the 75th anniversary of receipt of his doctorate degree. I asked him
if I might accompany him to attend the scientific program. "Oh,
you don't want to do that," he remarked. "There will be no
science, just endless and boring talks by administrators."
We had been discussing modes of speciation, and I had shown him our
10-minute film on Mixotricha paradoxa, an Australian
termite protist, in his daughter Susanne Harrison's kitchen in
Bedford. I had explained "symbiogenesis" as a mode of
speciation. "I get it, I get it," he said, first
pensively, then excitedly as he watched the five or more integrated
microbial symbionts that comprise a single Mixotricha
protist swim away as a single individual.
I tried to distinguish "symbiosis" from
"symbiogenesis" for him. "Oh, you don't have to tell
me what 'symbiosis' is!" he exclaimed, a little impatiently.
"I studied symbiosis with Paul Buchner in Greifswald, who was a
young instructor there" for a very short time before he moved
on, eventually to Italy. Buchner, author of the seminal work
Endosymbiose der Tiere mit pflanzlichen Mikroorganismen
(1953), was the founder of modern symbiosis research.
Mayr took seriously Louis Agassiz's admonition. He studied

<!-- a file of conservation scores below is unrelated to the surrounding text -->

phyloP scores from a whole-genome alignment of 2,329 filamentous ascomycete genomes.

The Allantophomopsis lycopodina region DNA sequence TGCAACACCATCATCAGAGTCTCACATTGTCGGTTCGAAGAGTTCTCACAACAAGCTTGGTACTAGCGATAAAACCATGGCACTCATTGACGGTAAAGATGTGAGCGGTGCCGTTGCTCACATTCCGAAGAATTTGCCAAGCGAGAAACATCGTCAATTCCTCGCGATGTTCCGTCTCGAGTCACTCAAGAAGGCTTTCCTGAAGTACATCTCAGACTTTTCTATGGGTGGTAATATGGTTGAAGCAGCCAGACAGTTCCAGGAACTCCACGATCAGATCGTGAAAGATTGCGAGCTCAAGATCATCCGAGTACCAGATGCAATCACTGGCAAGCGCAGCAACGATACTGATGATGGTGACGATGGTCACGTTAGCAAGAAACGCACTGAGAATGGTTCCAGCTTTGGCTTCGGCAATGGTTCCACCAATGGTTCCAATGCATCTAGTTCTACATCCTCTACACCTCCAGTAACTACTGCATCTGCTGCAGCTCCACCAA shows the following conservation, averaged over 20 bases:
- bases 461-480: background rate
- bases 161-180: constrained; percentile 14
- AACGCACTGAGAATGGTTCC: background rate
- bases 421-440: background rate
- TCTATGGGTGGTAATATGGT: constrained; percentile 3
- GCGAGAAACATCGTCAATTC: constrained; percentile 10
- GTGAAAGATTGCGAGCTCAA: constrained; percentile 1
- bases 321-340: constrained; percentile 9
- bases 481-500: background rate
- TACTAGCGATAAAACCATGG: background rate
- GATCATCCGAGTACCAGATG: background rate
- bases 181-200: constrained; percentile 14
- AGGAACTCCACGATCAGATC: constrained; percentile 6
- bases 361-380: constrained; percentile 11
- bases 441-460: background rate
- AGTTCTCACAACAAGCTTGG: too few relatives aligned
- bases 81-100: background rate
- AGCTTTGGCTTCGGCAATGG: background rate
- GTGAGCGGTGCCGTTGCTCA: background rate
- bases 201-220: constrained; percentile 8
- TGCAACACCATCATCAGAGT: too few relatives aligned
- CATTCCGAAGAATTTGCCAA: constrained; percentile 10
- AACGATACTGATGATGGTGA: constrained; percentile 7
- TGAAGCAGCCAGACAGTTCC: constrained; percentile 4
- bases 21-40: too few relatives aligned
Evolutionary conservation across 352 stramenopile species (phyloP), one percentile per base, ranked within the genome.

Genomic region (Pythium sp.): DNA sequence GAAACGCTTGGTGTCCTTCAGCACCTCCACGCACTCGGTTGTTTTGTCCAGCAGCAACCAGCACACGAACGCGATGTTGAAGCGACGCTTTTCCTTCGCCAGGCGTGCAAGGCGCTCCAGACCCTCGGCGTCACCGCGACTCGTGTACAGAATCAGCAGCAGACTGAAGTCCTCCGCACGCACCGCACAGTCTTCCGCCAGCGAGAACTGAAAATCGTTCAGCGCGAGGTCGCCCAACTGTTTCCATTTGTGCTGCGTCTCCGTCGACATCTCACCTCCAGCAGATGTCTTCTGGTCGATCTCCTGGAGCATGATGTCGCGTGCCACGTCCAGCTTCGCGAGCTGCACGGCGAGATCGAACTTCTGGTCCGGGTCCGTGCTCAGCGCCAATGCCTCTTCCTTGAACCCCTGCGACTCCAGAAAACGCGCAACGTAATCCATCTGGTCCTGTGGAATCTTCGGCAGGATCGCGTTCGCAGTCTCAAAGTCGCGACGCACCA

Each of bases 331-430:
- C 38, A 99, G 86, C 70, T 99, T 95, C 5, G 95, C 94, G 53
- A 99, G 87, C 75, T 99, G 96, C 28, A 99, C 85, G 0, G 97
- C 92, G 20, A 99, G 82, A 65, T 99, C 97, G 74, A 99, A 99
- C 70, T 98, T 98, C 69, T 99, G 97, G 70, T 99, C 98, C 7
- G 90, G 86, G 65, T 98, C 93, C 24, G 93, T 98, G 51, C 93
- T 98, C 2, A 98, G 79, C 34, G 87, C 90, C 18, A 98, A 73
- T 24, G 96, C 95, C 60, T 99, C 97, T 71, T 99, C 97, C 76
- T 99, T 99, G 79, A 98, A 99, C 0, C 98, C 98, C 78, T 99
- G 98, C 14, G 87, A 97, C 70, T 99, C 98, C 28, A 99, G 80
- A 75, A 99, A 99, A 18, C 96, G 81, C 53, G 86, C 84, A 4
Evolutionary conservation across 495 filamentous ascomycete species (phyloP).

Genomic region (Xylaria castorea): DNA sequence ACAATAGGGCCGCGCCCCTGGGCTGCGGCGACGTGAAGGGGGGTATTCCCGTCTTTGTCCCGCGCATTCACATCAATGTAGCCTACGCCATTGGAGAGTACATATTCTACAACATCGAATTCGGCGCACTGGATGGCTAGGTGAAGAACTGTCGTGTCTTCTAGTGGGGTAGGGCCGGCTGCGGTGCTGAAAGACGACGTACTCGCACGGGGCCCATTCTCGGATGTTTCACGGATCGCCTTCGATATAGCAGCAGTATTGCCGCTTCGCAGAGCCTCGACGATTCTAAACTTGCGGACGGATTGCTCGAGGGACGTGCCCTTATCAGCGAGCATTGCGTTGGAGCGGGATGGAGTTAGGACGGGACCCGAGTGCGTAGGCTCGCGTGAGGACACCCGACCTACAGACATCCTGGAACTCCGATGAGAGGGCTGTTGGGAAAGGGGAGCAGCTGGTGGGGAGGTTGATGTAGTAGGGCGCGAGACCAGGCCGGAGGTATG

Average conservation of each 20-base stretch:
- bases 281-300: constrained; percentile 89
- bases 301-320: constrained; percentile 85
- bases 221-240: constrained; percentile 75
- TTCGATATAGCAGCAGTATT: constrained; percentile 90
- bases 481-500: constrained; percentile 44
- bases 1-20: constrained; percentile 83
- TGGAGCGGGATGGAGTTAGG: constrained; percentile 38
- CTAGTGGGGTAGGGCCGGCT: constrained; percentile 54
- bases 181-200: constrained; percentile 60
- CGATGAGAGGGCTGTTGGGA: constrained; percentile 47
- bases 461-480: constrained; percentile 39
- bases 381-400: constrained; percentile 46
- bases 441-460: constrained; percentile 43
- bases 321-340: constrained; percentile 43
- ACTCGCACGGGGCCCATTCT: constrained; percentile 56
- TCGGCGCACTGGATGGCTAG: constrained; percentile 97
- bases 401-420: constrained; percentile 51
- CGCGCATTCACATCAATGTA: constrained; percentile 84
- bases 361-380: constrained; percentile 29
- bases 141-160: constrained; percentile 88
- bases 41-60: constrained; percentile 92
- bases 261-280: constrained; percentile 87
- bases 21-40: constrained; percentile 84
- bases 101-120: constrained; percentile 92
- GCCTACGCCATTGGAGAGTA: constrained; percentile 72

"Nature not Books" between 1928 and 1930 when he collected
more than 3,000 birds in the South Pacific, mainly the Solomon
Islands and New Guinea. He learned to live off the land. After
removal of the skin and feathers in the preparation of "study
skins" and taxidermic samples for species identification,
morphological analysis and shipment to museum collections, nothing
would be wasted: The innards went to pot for dinner. That Ernst Mayr
ate more birds of paradise than any other modern ornithologist is a
Mayr's work in the field, especially with avian diversity, led him
to his most familiar contribution to science, documented in his two
dozen single-authored or edited books and more than 600 scientific
publications. He framed the animal species concept. Members of the
same species can mate and breed to produce fertile offspring. Even
plants and animals that greatly resemble each other are not to be
assigned to the same species if they are not interfertile. On the
other hand, animals that look very different from each other (such
as Great Danes and Yorkshire terriers) if they produce fertile
offspring do belong to the same species.
He told me about the wood duck and the green-headed mallards
illustrated on his conservation-society shower curtain—that
they were perfectly fertile, and a mating between these birds
resulted in normal numbers of healthy chicks. He said that
nevertheless he agreed that the two very different-looking ducks
must be assigned, as they are, to two different species. Why?
Because, he insisted, even when they live on the same pond, such as
the duck pond here in Amherst, they only mate with their own kind.
His definition of species, he insisted, is "organisms are
members of the same species that, in nature, mate to
produce fertile offspring."
He always emphasized the importance of the environment. Speciation
could almost always be associated with geographical isolation. When
members of the same species are separated for long times by
environmental barriers (such as newly formed volcanic mountains,